Too few randomized controlled trials are carried out on AI tech

Ben Wodecki, Jr. Editor

March 14, 2023

3 Min Read

At a Glance

  • Wellcome Trust’s head of data for science and health says AI requires diverse data and people
  • Tariq Khokar warns not to be 'lured in' by the promise of an innovative medical technology if it has not been properly and th

Diversity in AI should encompass both people and the data being used to train models, according to the Wellcome Trust’s head of data for science and health Tariq Khokar.

Khokar warned that data quantity is not as important as quality to make sure AI works well in health care settings.

The data science lead said that a lack of diverse data could mean researchers miss out on potential discoveries. He cited the example of PCSK9, a protein found in the liver that is related to lower cholesterol levels. In white people, this protein only occurs in 0.06% whereas, in black people, it's 2.3%, showing that having a lack of ethnically diverse data could be detrimental to research.

“If you're not training these models on appropriately diverse data, this is the kind of stuff we’re going to expect,” said Khokar, who was speaking at Tech Show London last week.

“We have to think about diversity for the future of AI, both diversity of data and diversity in the people who are working with it and making decisions about it as well.”

Does AI provide any real benefits?

Khokar spoke about what he considers to be the impressive capabilities of AlphaFold, the protein folding model from Google-owned DeepMind.

DeepMind’s model has predicted structures for 200 million proteins, potentially giving drug developers a powerful tool to understand how the body’s proteins relate to diseases.

Khokar said AlphaFold “absolutely crushed” earlier tools used to determine protein sequences, likening it to a far more emphatic result than Liverpool’s recent 7-0 drubbing of Manchester United in Premier League soccer.

But with improved performances made possible by AI tools, Khokar showed that the cost of sequencing a single human genome is coming down. It previously cost $100 million to sequence a single genome but this is expected to drop to around $100, he said, adding that this reduction makes human genomic sequencing a commercially viable prospect.

While Alphafold and AI-powered human genomic sequencing offer viable uses, the lack of testing of other AI health care-focused applications is an issue, according to the speaker.

He pointed to AI-powered apps for mindfulness and wellbeing, like Headspace, and said there’s “almost no regulation or evaluation” of whether these platforms work or not.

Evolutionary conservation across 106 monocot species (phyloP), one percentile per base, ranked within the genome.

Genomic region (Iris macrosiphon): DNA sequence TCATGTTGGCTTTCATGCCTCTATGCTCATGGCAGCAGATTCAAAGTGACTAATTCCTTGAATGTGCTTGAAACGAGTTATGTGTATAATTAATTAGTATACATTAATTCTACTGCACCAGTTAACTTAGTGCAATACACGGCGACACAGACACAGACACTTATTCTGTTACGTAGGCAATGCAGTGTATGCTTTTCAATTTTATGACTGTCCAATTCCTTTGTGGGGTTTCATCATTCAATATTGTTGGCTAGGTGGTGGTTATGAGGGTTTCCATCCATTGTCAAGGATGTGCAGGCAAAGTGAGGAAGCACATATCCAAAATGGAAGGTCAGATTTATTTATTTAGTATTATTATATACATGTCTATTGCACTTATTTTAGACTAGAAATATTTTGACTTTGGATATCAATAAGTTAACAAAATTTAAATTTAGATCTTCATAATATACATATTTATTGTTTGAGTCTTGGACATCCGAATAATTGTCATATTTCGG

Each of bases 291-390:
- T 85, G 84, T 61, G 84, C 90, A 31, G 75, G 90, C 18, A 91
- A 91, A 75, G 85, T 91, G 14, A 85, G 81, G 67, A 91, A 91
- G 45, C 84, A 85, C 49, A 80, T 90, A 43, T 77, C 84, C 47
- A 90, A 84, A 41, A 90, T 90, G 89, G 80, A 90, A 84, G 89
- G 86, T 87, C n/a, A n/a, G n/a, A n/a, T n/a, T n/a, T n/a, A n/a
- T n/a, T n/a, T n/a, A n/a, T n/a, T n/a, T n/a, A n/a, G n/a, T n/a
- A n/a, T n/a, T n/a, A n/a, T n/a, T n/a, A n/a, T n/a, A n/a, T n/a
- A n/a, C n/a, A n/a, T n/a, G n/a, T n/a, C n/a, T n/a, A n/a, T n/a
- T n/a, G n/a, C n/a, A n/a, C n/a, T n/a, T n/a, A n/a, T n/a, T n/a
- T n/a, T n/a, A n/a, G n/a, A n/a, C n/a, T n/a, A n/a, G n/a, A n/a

According to Khokar, few to no randomized controlled trials (RCT), which measure the effectiveness of a new medical treatment or tool, are carried out on medical AI technology.

He cited figures from renowned American cardiologist Eric Topol that there were reportedly only five RCTs for AI uses in medicine back in 2020. Three years later, Khokar said the number stood nearer to 40, but was far from enough.

“An RCT isn't the only way you can evaluate AI tools, there are other ways of doing it. But in general, it's very easy to be lured in by the story of better performance of cool, new technology, and forget that unless it actually makes an improvement in someone's life, it’s not worth it.”

Khokar’s team at the Wellcome Trust is working to evaluate mindfulness apps, working alongside the U.K. Medicines and Healthcare products Regulatory Agency to develop guidelines and standards for evaluating digital mental health tools. The Wellcome Trust is also working on a project in Vietnam to use digital tools to forecast potential outbreaks of the Dengue virus.

AI Business asked Khokar whether AI technologies in the medical field should be subject to industry-specific legislation and rules. He said that there are going to be industry-agnostic regulations for data governance and data portability, but there are enough specific rules about health and clinical settings that require narrow guidance.

"A lot of the best guidance is built on the existing ways that health technologies are evaluated,” he said. “There are standards like SPIRIT-AI and CONSORT-AI that are built on a set of clinical guidelines for evaluating existing medical technologies.”

Read more about:

Health care

About the Author(s)

Ben Wodecki

Jr. Editor

Ben Wodecki is the Jr. Editor of AI Business, covering a wide range of AI content. Ben joined the team in March 2021 as assistant editor and was promoted to Jr. Editor. He has written for The New Statesman, Intellectual Property Magazine, and The Telegraph India, among others. He holds an MSc in Digital Journalism from Middlesex University.

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